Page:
Vol. 5, No. 47
Starting in the mid-1950s, Charles Howard started the process of converting his farm and barns to a Christmas-themed amusement park. On Saturday, September 22, 1956, this “entertainment, education, gift, and amusement center,” opened for a short, 13-week season. Mrs. Henry Greene of Medina provided “Christmas Village,” a collection of 20 small houses, schools, churches, and other structures, fully furnished and lighted – an endeavor that required 25 years of collecting to complete. Also included was “Toy Lane,” a collection of 23 window scenes aimed at simulating store fronts. Children had opportunities to visit with Santa Claus, see reindeer in the stables, and visit Mrs. Santa’s Kitchen for a bite to eat.
In the files of the Department of History is a five-page Director’s Report prepared by Charles Howard for Christmas Park’s Board of Directors in February of 1960. Howard noted that extensive efforts were underway to rebuild the south end of the big barn, as the timbers were rotting away – they gutted the section and a steel beam was installed. To prepare the miniature train for visitors, the cars were touched up and the engine sent to Buffalo where it would be examined, putting it “up in first class condition.” The business was in full swing and seeing considerable success after four years of operation. Howard noted that he sold the most merchandise in the history of the business during the current season, shipping out nearly 150 wigs and beards for cleaning and selling a large quantity of new merchandise.
The question of opening day was directed to the board members, noting that previous suggestions included opening the Saturday before Decoration Day (Memorial Day) all the way through the end of June. Howard mentioned the importance of shortening hours after Labor Day, but proposed extended hours over the summer, despite the need for added labor to do so. The biggest issue brought forth was the question of admission rates. He writes that 1959 was the first year since the Park opened in 1956 that complaints about the ticket prices were minimal; $.75 for adults and $.10 for children.
The surprising success of the Park was attributed to word-of-mouth advertising, but Howard recognized the importance of advertising outside of Orleans County to attract visitors. In a detailed breakdown of marketing ideas, he suggested that 24 sheet billboards be leased at $40 per month in Rochester and $50 per month in Buffalo. Should they want to light those billboards up at night, each would cost an additional $10 per month; he placed considerable emphasis on the point that this effort “must be done now.” Road signs were also proposed for a more local approach. In 1960, the business had approximately 10 signs along Rt. 98 through to Batavia and Howard suggested adding a minimum of 40 more at $40 per sign. The previous year, Christmas Park handed out 41,600 brochures, a little more than half of the total visitors to the park, and a minimum of 70,000 was the proposed number for 1960. That year the Park attracted over 80,000 visitors.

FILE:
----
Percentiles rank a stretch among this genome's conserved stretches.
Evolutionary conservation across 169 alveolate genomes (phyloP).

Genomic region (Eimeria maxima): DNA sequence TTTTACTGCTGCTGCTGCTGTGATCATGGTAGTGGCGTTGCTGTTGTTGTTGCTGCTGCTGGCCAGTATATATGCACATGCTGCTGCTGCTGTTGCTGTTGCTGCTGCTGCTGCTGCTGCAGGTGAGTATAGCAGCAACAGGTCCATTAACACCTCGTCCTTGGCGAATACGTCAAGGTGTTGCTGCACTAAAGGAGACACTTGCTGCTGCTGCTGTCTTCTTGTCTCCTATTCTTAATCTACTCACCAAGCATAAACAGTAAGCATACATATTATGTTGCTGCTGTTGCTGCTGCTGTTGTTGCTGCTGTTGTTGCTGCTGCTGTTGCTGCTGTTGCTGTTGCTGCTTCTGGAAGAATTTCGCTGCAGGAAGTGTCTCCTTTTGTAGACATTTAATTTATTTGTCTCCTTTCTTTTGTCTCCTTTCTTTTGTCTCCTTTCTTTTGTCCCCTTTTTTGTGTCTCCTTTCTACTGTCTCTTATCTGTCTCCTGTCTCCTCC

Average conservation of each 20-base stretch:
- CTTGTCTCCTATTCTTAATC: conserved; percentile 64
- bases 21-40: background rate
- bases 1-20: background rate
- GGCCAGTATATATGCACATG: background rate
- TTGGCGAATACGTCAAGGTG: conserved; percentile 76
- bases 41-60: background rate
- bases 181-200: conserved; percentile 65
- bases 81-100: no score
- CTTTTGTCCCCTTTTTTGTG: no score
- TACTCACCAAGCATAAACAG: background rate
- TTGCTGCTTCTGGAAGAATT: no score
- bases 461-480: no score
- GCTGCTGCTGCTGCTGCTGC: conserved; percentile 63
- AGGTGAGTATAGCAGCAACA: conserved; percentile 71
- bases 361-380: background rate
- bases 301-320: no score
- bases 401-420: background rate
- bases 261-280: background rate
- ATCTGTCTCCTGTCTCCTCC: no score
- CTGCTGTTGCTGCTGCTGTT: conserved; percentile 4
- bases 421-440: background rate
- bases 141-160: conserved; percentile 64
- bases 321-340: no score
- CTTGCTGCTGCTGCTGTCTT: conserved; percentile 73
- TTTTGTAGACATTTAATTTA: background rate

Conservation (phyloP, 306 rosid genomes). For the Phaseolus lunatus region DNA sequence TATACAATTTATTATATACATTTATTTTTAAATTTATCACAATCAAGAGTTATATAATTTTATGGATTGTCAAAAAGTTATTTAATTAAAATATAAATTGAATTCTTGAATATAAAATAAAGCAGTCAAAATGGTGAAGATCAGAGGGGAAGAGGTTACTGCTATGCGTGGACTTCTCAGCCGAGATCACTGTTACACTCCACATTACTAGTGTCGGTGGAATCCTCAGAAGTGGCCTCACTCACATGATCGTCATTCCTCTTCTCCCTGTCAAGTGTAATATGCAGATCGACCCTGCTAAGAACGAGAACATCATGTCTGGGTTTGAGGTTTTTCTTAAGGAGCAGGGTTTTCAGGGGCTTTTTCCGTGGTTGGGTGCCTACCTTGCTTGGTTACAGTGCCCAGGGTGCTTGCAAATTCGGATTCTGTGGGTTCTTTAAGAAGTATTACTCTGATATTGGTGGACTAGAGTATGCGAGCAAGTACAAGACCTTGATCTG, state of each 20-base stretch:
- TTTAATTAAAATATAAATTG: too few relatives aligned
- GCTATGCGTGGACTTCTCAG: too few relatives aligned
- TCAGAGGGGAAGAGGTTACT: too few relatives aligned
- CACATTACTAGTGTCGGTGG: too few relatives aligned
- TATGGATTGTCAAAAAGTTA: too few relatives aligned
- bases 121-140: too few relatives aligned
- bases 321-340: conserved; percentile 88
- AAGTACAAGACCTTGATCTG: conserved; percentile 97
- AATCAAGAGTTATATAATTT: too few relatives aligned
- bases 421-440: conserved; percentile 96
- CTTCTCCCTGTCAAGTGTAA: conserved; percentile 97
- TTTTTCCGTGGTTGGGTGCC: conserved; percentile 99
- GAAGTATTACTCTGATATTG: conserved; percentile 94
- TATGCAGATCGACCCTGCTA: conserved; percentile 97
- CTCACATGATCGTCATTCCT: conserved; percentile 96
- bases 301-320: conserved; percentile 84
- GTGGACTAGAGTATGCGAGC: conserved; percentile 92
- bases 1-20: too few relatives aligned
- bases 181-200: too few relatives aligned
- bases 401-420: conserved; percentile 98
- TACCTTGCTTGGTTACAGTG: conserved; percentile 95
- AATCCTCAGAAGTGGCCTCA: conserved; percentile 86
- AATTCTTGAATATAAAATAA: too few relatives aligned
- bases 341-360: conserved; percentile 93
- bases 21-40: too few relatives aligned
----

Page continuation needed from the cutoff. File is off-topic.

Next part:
After several years of operating Christmas Park as Executive Director, the operation grew to a point where he could no longer oversee it alone and resigned his position to a corporation of businessmen. On June 25, 1964, Howard wrote a letter asking for his name to be removed from all printed material and the sign at the entrance to the park. The Buffalo Courier Express published a short article about the impending financial troubles of Santa Claus School, Inc., quoting Howard as saying, “They put in merry-go-rounds and ferris wheels. I have nothing against these things, but in Christmas Park a ferris wheel should be in the form of a Christmas wreath, and a merry-go-round should have reindeer to ride on.” He also claimed that the directors “lost the spirit of Christmas,” which resulted in financial losses.
In 1965, the operation filed for bankruptcy with debts totaling $95,324.00 ($748,836.81 today). Two months later the operation, consisting of Christmas Park and Santa School Inc., was sold at public auction and purchased by Vincent Cardone for the sum of $31,000. Elizabeth Babcock, who was acting as caretaker for the park and school after closing, acquired the Santa suit and equipment portion of the operation for $2,000. Newspapers reported an attendance of over 100 bidders at the auction, some coming from as far as Florida.
Unfortunately, the world lost one of its most beloved men the following year on May 1, 1966. Howard suffered a fatal heart attack, and as Bill Lattin so eloquently wrote, “guided his sleigh into the limitless great beyond.”